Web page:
Maison des Tanneurs, the most traditional cuisine
To start getting acquainted with the gastronomy of Alsace during my visit to Strasbourg, I wanted to try one of the most typical dishes of the region: sauerkraut. And what better way to do this than in one of the city’s most traditional restaurants, the Maison des Tanneurs, located in a classic Alsatian building from 1572, with splendid views of the canal. On this occasion, I opted for the home-made sauerkraut, made with pork, sausages, boiled potatoes and the famous fermented cabbage that gives the dish its name. There are also other versions, such as sauerkraut with fish, sauerkraut with guinea-fowl, fillet of perch with sauerkraut and even ham hock with sauerkraut. I would advise accompanying this robust dish with the aforementioned local white wine, which is dry and very delicious.
Restaurant Maison de Tanneurs (External link)
42 Rue du Bain-aux-Plantes, Strasbourg
Gingerbread at Mireille Oster
I love sweets and cinnamon, so when people started telling me about the gingerbread, I knew straightaway I would become a great fan. This tasty product, made from flour, cinnamon, ginger, aniseed, cardamom and pepper, halfway between a loaf of bread and a cake, is also called spice bread. They told me all this at Mireille Oster, one of the best-known Strasbourg establishments for gingerbread. At Mireille Oster, they make up to 44 different variations of this bread, whose history goes back to the 16th century and which features prominently in the Christmases of Alsace and other countries of northern Europe. At Mireille Oster, they recommend eating it with chocolate, although it is now also enjoyed with pâté on top or in meat or fish dishes.
Pain d'épices Mireille Oster (External link)
14 rue des Dentelles, Strasbourg
Typical tapas-style snacks from Alsace at the Les Chauvins restaurant
Living in Spain, where tapas are a classic part of our gastronomy, I was surprised to discover that tapas are also used as a way of presenting typical dishes in this region of France. I found this out at the Les Chauvins restaurant in Strasbourg, where I was able to try the local cuisine in an original and contemporary way, with recipes such as sushi made with local fish. Another advantage of eating at Les Chauvins is that, because the dishes are presented as tapas, you can try several different Alsatian specialities in a single meal. What a treat.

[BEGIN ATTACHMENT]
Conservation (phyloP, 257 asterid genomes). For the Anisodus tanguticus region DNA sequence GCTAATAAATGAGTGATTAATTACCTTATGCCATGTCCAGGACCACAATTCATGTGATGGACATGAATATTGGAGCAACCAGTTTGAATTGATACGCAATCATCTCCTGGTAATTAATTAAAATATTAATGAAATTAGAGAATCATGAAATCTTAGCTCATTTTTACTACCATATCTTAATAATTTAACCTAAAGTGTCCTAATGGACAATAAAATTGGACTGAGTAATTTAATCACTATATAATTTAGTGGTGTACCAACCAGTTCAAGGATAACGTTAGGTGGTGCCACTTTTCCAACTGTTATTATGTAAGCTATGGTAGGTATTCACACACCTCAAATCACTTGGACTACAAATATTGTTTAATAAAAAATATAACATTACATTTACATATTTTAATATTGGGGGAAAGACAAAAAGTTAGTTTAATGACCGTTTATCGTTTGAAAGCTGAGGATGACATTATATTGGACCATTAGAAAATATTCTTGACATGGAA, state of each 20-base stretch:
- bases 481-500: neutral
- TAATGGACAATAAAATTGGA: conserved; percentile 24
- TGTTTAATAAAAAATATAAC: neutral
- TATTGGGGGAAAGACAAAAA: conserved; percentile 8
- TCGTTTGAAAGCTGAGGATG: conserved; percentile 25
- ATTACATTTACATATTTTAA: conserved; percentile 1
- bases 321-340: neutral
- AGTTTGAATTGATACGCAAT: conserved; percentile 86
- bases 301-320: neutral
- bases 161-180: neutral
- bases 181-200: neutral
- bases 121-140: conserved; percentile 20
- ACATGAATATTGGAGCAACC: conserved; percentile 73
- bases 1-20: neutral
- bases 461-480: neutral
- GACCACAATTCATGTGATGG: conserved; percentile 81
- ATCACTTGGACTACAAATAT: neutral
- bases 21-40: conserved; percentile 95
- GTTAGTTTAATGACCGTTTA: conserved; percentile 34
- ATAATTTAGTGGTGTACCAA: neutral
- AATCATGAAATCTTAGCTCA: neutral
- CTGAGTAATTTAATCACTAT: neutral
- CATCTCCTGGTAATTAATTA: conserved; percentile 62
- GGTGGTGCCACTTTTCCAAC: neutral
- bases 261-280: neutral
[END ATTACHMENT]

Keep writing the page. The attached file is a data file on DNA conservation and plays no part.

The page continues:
Restaurant Les Chauvins (External link)
3 rue du Faisan, Strasbourg
Dining on tapas at the La Quille wine bar
At the La Quille wine bar, in the city of Mulhouse, I was also surprised, this time by the wide variety of typical Alsace tapas, which I had already experienced in Strasbourg. The La Quille wine bar is a place where you can have an informal lunch or dinner based on these little mouthfuls, with cooked meats and cheeses playing a prominent role. And all accompanied by the ever-present Alsatian wines I liked so much and that left me with such lovely memories.
Restaurant La Quille (External link)
10 rue de la Moselle, Mulhouse
Covered Canal Market in Mulhouse
As usual on my travels, markets are an essential place to visit, because they provide the most authentic and accurate way of taking the pulse of both the gastronomy and the local lifestyle. So in Mulhouse, I of course visited its Covered Canal Market, open every Tuesday, Thursday and Saturday from 7 am to 5 pm. It is the third-largest market in France, with some 350 stalls, mostly selling food and offering products from all over the world. The stalls for fresh, chilled foods are in the covered part of the market and the fruit and vegetable stands are around the outside. I was struck by the wide variety of organic products for sale and I was told that, on Saturdays, there is a special area dedicated to small local producers.
Mulhouse Market (External link)
26 Quai de la Cloche, Mulhouse
Alsatian Fine Dining at Maison Kieny
You can also enjoy fine dining in Mulhouse, and we should not forget that Alsace has the highest concentration of Michelin-starred restaurants in all of France. During my visit to Mulhouse, I discovered that the region’s traditional cuisine is at its most refined and creative at Maison Kieny, a restaurant dating back to 1850, located on the outskirts, in the nearby district of Riedisheim, and very proud of its Michelin star. The award is richly deserved for the excellent balance of classical know-how and avant-garde cooking techniques. I was delighted by the delicacy of the dishes as well as the originality of their presentation.
Maison Kieny (External link)
7 Rue du Général de Gaulle, Riedisheim
Typical Alsace tavern, Le Cellier
I can assure you that you can’t come to Alsace without having something to eat in a traditional Winstub, the welcoming little taverns where you can enjoy the typical dishes of Alsace in an informal atmosphere. That’s exactly what I did at the Le Cellier tavern, one of the most popular in Mulhouse, where they offer a varied menu. When I was there I tried Bibalakase, a type of white cheese eaten with herbs, onion and garlic, served with potatoes and Munster cheese, and I also ate the famous Fleischnacka, a pasta dish that can be made with three different meats.
Restaurant Le Cellier (External link)
4 Rue Trois Rois, Mulhouse